Apr

11

There is still an enormous number of subprime and stated income loan programs available for people with low credit scores and few assets. Only the programs for the most marginal borrowers have been taken from the market. And new creative programs have been introduced to fill the temporary void at startling speed. It has truly been a marvel to behold.

Far from being the contagion I was expecting, the mortgage markets and residential real estate markets have not only absorbed this shock but are exhibiting signs of even greater confidence and liquidity now that the underlying concerns about fraud and irrational underwriting in the mortgage markets and loose appraisals of collateral have been acknowledged.

There will still be more headlines but those unscrupulous players not already knocked out are quickly being isolated from participating by the mbs markets. Underwriting to exact specifications for each loan program has returned following the sloppy underwriting that was at the heart of the real problem in the mbs market.

This tension release and resulting rapid tightening up of the industry appears to have worked amazingly well and amazingly quickly.

Charles Sorkin writes: 

Just throwing this notion out there, but is it accurate to say that "home-ownership for all Americans" is a stable economic regime? For instance, jobs for all Americans (i.e. 0% unemployment) is widely considered unstable, and would lead to sporadic regional labor shortages and is associated with inflation pressure.

Is there a NAIRH (non accelerating instability rate of homeownership) associated with the American economy, much like the much-debated NAIRU concept?

An insightful reference to housing stock, homeownership, and the means of financing it, are referenced in Paul McCulley's monthly commentary on the Pimco website.

Ken Smith writes: 

The next step in America will be to follow Britian which in the period 1979 through 1997 converted municipal housing to ownership housing. Well over a million former tenants became homeowners.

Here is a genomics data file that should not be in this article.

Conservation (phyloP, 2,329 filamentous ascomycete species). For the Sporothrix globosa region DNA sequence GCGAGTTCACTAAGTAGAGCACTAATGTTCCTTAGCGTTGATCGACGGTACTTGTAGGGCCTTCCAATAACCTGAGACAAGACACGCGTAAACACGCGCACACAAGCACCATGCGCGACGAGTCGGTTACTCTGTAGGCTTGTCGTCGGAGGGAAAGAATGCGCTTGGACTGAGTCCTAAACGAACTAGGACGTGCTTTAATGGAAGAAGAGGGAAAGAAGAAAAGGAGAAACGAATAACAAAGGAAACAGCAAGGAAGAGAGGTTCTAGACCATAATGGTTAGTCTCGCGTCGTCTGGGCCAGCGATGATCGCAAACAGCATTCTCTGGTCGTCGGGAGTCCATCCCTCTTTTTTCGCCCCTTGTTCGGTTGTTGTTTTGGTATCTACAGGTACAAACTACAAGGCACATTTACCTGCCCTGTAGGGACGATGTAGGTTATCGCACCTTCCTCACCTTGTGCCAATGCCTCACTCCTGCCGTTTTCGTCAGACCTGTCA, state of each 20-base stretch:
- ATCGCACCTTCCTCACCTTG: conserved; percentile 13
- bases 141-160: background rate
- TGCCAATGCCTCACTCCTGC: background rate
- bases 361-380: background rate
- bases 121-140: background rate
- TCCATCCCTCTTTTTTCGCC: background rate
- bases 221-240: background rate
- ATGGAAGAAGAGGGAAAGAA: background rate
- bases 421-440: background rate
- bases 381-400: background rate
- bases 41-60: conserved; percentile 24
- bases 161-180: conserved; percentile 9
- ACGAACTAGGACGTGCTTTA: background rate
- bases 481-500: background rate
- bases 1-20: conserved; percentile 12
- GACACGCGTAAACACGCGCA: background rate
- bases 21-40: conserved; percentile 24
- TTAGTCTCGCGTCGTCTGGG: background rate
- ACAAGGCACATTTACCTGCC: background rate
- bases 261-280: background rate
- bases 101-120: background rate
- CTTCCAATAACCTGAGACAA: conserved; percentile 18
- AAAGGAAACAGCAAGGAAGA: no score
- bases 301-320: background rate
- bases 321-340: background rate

This was the era of privatization. In 1979 British government institutions owned much or all of coal, steel, gas, electricity, water, railways, airlines, telecommunications, nuclear power and shipbuilding, and had a significant stake in oil, banking, shipping and road haulage.

The agencies responsible for these changes were called Next Step Agencies. So the next step in America is conversion of municipal housing to private ownership by individuals or corporations.

The Bush Administration has voiced, many times, the goal of home ownership for all Americans. It appears the goal is to implement this program without regard to ability to pay. I can see a way to profit from this. Get the loan without ability to pay, peddle the property for an appreciated value, pay off the loan and keep the difference. Do another flip, and another.

So what happens when everything falls apart? When jobs are lost, as in Illinois, Ohio, and other hard hit states? Nothing bad happens. Since anyone can get a property without income then anyone can pay up for the property being flipped. So another person steps in, without income, to purchase property that has been appreciated by an appraiser willing to be part of the game, for compensation, of course.

Is this magical thinking? Is this reason? Is this logic? Is this traditional? Is this paradise? Is this the new economy? Is this a bubble?


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